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Highmark hikes seniors' rates up to 110%

| Thursday, Oct. 2, 2014, 10:48 p.m.

Seniors are getting a shock by how much more they will have to pay Highmark Inc. for insurance coverage next year, learning in some cases that their monthly premium for Medicare coverage will more than double.

The biggest health insurer in the state blames cuts in government funding to the Medicare program for rate hikes of 25 percent to 110 percent in its Freedom Blue and Security Blue Medicare Advantage plans, which cover hundreds of thousands of seniors.

Higher prices are likely to push members out of Highmark products at a time when the insurer has been losing market share to competitors, including UPMC Health Plan, which cut premiums on some of its plans for 2015.

Charles Stull, a 74-year-old retired teacher from Mt. Lebanon, received a notice Tuesday informing him that the premium for the Freedom Blue PPO plan he and his wife buy will rise 25 percent next year to $733 a month, from $587 a month.

“I was shocked,” Stull said. “I'm thinking that I'm going to have to switch.”

Stull has several options to choose from, he said. But he will have to pick carefully to ensure an infusion treatment he receives at St. Clair Hospital for Crohn's disease is covered by another health plan.

Premiums for Security Blue ValueRx, an HMO plan that's one of the Medicare Advantage offerings are more than doubling, from $20 a month to $52 a month, according to the Centers for Medicare & Medicaid Services. Medicare Advantage is government-funded coverage for seniors that's offered through private insurers.

Art Walker, a 78-year-old from Baldwin, also is planning to drop his Freedom Blue coverage because of Highmark's rate hike. But he's worried about whether a different plan will provide coverage in Florida, where he and his wife live for several months during the winter.

“I don't want my options limited at my age,” Walker said. “I don't want to be limited where I can go for my doctors.”

Highmark spokesman Aaron Billger said the insurer is raising premiums on all its Freedom Blue and Security Blue plans, which have 339,000 members in Pennsylvania. About two-thirds of those members are in Freedom Blue.

“The biggest driver is reduced government funding as a result of the Affordable Care Act,” Billger said.

The insurer lost some funding for Freedom Blue because the plan's quality rating was cut by the Medicare program last year, to 3 12 stars from 4 stars.

“Reimbursements are linked to star rating,” said Billger, who noted that Freedom Blue's rating for 2015 was raised back to 4 stars. Security Blue is rated 4 stars.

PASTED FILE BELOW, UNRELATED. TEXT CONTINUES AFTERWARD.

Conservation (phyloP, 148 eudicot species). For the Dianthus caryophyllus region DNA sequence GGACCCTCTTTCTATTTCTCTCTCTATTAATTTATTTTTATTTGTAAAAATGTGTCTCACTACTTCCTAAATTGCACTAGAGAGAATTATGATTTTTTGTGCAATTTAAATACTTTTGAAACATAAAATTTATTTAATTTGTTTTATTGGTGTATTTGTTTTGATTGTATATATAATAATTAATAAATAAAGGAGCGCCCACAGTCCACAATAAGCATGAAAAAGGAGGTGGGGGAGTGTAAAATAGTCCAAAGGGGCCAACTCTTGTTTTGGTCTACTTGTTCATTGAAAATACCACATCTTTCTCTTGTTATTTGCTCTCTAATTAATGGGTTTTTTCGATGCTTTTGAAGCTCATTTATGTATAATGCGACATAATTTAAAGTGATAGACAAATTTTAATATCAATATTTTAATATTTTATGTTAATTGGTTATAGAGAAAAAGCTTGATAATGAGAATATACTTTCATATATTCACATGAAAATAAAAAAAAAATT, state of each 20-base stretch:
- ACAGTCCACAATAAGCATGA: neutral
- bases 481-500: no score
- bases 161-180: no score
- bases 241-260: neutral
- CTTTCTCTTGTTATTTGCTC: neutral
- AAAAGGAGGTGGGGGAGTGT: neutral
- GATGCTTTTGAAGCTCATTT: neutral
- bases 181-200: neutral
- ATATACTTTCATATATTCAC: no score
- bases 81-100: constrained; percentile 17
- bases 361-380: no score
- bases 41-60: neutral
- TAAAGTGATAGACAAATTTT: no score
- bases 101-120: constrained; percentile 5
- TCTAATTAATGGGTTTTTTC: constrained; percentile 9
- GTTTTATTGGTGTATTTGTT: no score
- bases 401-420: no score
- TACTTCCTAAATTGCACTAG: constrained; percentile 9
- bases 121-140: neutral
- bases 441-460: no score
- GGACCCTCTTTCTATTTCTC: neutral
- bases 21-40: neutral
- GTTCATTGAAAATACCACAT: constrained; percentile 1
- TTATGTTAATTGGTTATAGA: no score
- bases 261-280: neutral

Insurers complain about losing Medicare Advantage funding, but they don't mention that the government pays them an average 14 percent more than traditional Medicare, said David Lipschutz, senior policy attorney for the Center for Medicare Advocacy, a nonprofit in New York.

“One of the factors that plays into the changes in annual benefits is efforts under the Affordable Care Act to rein in overpayments to Medicare Advantage plans,” Lipschutz said. “They are paid at much higher rates than traditional Medicare.”

Over the past several years, Highmark has faced increasing competition for seniors from UPMC Health Plan and others, and its market share in Western Pennsylvania dropped from 61.1 percent in 2010 to 48.6 percent this year, according to federal data.

UPMC Health Plan, meanwhile, is cutting premium prices of four of its six Medicare Advantage plans, which it markets under the name UPMC for Life.

The second-largest health insurer in Western Pennsylvania is lowering rates between 0.4 percent and 51 percent, depending on the plan. It also is raising the premium on one plan by 11 percent. And it offers a $0 premium plan.

“UPMC for Life continues to grow because it has so much to offer to the Medicare beneficiaries of Western Pennsylvania,” said Diane Holder, president of UPMC Health Plan.

To compensate for higher rates on its existing plans, Highmark introduced a limited-network plan for next year with a $0 premium.

In exchange for zero premium, Community Blue Medicare HMO members will have in-network access only to select community hospitals in a 23-county region of Western Pennsylvania.

In Allegheny County, for instance, seniors can access only the Allegheny Health Network hospitals, Ohio Valley General in McKees Rocks and Heritage Valley-Sewickley. All hospitals in Westmoreland and Butler counties are out-of-network.

Medicare's one-month open enrollment period starts Oct. 15.

Alex Nixon is a staff writer for Trib Total Media. He can be reached at 412-320-7928 or anixon@tribweb.com.

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